Beirut is the capital city of Lebanon, and also its largest metropolis and main seaport. It is one of the oldest cities in the world.
Situated on the Mediterranean at the midway point of Lebanon's coastline, Beirut is the country's seat of government and major economic center. It has been inhabited for more than 5,000 years, and is sometimes nicknamed the "Paris of the East." Here you can find an automatic compilation of DW content on Beirut.
We go to the world's first refugee camp that's powered by solar energy - some refugees helped build the plant! We also hear how Beirut's LGBT community is doing after they've received threats for putting on the first gay pride event in the Arab world. And have you tried camel milk? We also talk about how Australia's First Nations people are faring today.
Last week, Lebanon's capital Beirut hosted the first gay pride festival in the Arab world. However, some of the events of the one-week long festival aimed at ending discrimination against the LGBT community didn't go ahead as planned - some events were canceled after threats by Islamists.
France's far-right presidential candidate Marine Le Pen has held talks in Beirut with Lebanon's President Michel Aoun. Back in France, a new poll has shown that the populist has narrowed the gap in the presidential race.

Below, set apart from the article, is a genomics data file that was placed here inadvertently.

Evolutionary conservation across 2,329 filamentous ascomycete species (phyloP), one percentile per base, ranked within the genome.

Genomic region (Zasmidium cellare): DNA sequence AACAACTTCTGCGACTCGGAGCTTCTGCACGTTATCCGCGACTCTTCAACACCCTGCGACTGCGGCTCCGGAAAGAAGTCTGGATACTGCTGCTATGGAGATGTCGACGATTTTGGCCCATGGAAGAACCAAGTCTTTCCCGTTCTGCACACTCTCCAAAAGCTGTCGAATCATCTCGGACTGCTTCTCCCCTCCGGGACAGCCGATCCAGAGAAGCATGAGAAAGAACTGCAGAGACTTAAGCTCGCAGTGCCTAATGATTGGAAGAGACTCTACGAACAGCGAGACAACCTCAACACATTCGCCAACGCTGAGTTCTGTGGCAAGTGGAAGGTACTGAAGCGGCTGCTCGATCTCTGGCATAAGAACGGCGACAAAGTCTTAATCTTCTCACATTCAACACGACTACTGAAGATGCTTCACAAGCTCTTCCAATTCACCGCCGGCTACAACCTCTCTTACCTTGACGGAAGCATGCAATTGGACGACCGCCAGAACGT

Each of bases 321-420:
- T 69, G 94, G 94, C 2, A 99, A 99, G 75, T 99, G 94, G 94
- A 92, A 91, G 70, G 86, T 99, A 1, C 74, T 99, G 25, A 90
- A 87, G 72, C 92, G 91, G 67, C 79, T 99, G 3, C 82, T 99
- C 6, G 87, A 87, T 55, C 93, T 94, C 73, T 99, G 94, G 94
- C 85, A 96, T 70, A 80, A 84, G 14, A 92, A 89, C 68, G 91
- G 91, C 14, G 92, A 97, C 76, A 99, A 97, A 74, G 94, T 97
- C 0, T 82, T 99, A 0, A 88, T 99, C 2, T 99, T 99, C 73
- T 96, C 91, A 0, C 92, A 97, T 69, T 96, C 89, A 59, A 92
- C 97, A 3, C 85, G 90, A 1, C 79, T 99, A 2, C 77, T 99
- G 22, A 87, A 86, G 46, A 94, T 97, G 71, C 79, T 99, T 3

Lebanon is the most religiously diverse country in the Middle East. But from 1975 to 1990, Christians and Muslims fought a civil war. And today, the country fears so-called ISIS will bring its extremism and violence over its border with Syria. But two men – one Christian, one Muslim – have found a bridge over Lebanon’s old religious divide: the Virgin Mary.
Martine Najem, public health expert from the American University in Beirut (AUB), Lebanon, just attended the World Humanitarin summit. The AUB helps to improve aid effiency for the more than one million Syrian refugees that have fled to Lebanon. Najem told DW how the summit affects her own work and why it's important to include older people better in humanitarian response measures.